Ensure the device that runs the client software in the source hierarchy meets the minimum hardware requirements and runs an operating system that is supported by the version of Configuration Manager in the destination hierarchy.
Before you migrate a client, run a migration job to migrate the information the client will use in the destination hierarchy.
Clients that upgrade retain their run history for deployments to prevent deployments from rerunning unnecessarily in the destination hierarchy:
For Configuration Manager 2007 clients, advertisement run history is retained.
For System Center 2012 Configuration Manager clients, deployment run history is retained.
You can migrate clients from sites in the source hierarchy in any order that you choose. However, consider migrating limited numbers of clients in phases, rather than large numbers of clients at a single time. A phased migration reduces the network bandwidth requirements and server processing when each newly upgraded client submits its initial full inventory and compliance data to its assigned site.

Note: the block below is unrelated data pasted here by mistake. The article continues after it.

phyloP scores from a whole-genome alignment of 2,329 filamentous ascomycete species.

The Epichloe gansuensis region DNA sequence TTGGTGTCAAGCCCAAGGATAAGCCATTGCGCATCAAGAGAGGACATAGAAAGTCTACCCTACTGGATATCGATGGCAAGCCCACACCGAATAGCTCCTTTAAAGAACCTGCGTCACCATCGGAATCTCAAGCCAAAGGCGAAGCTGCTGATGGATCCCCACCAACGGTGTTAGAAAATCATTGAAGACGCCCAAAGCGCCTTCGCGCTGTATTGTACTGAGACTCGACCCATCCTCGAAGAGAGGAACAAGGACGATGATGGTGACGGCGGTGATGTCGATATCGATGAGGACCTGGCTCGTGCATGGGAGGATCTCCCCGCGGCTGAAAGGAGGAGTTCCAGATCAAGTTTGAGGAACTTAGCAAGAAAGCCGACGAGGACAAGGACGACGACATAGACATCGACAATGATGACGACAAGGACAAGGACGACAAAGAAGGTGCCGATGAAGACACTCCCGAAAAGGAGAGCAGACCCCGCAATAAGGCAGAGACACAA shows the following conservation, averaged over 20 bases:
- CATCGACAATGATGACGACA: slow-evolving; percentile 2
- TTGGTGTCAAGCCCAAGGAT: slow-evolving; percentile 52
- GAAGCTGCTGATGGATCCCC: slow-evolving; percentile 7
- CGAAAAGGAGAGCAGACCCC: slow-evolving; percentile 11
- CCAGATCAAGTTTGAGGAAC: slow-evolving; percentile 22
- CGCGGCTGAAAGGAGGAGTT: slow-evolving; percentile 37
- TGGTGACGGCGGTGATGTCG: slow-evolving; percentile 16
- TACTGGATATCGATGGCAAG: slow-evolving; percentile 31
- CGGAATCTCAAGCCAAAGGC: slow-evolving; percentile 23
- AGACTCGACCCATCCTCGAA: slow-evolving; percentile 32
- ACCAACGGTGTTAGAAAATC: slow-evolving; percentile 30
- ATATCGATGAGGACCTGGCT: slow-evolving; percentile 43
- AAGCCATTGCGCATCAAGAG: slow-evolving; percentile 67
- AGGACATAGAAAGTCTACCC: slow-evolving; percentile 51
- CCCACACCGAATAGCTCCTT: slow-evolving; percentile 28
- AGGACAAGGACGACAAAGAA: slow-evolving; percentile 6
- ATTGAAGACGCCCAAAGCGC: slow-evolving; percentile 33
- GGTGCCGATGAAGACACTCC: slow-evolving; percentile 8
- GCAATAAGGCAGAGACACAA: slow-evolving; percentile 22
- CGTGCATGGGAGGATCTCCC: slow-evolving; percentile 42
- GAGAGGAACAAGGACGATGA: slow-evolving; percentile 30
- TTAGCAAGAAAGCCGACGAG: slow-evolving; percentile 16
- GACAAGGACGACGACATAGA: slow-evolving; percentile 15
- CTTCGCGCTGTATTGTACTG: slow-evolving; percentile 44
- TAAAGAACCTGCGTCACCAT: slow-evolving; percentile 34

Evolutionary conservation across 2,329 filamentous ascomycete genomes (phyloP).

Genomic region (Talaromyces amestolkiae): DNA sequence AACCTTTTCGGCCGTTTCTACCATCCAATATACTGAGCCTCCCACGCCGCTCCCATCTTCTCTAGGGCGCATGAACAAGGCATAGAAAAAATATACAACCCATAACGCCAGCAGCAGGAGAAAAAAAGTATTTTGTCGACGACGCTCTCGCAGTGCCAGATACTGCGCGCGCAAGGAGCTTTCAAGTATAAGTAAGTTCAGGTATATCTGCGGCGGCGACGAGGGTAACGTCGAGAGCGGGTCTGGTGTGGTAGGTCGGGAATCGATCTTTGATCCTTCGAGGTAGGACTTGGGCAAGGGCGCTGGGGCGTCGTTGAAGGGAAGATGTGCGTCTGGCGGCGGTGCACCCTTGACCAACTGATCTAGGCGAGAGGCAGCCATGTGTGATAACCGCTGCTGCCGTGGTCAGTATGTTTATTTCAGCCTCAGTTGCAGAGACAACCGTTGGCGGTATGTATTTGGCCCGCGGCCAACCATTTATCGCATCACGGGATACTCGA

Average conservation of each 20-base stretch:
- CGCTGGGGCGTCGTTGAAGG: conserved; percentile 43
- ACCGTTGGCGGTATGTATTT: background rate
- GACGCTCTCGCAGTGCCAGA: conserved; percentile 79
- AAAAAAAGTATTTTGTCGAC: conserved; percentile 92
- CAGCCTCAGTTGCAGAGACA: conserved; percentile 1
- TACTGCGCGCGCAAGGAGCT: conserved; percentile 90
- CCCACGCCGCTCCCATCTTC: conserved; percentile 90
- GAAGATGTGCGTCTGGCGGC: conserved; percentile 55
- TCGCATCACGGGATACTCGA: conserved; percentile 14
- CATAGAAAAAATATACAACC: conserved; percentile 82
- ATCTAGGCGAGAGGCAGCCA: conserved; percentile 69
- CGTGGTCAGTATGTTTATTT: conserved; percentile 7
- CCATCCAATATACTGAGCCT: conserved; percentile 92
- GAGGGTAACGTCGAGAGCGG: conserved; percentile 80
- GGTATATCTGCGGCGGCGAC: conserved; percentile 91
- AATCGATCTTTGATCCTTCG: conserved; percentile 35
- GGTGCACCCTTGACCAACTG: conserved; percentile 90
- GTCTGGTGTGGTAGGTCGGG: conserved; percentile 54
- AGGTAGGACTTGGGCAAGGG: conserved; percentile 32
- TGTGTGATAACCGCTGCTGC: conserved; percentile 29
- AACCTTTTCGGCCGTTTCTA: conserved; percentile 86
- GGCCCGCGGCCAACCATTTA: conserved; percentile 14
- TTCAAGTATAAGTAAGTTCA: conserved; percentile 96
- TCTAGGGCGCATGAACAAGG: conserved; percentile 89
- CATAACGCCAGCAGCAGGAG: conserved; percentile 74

When you migrate Configuration Manager 2007 clients, the existing client software is uninstalled from the client computer, and the new client software is installed.
Configuration Manager cannot migrate a Configuration Manager 2007 client that has the App-V client installed, unless the App-V client version is 4.6 SP1 or later.
You can monitor the client migration process in the Migration node of the Administration workspace in the Configuration Manager console.
After you migrate the client to the destination hierarchy, you can no longer manage that device by using your source hierarchy and should consider removing the client from the source hierarchy. Although this is not a requirement when you migrate hierarchies, it can help prevent identification of a migrated client in a source hierarchy report, or an incorrect count of resources between the two hierarchies during the migration. For example, when a migrated client remains in the source site database, you might run a software updates report that incorrectly identifies the computer as an unmanaged resource when it is now managed by the destination hierarchy.
When you migrate a client from its source hierarchy to the destination hierarchy, some information is retained on the device, while other information is not available on the device after migration.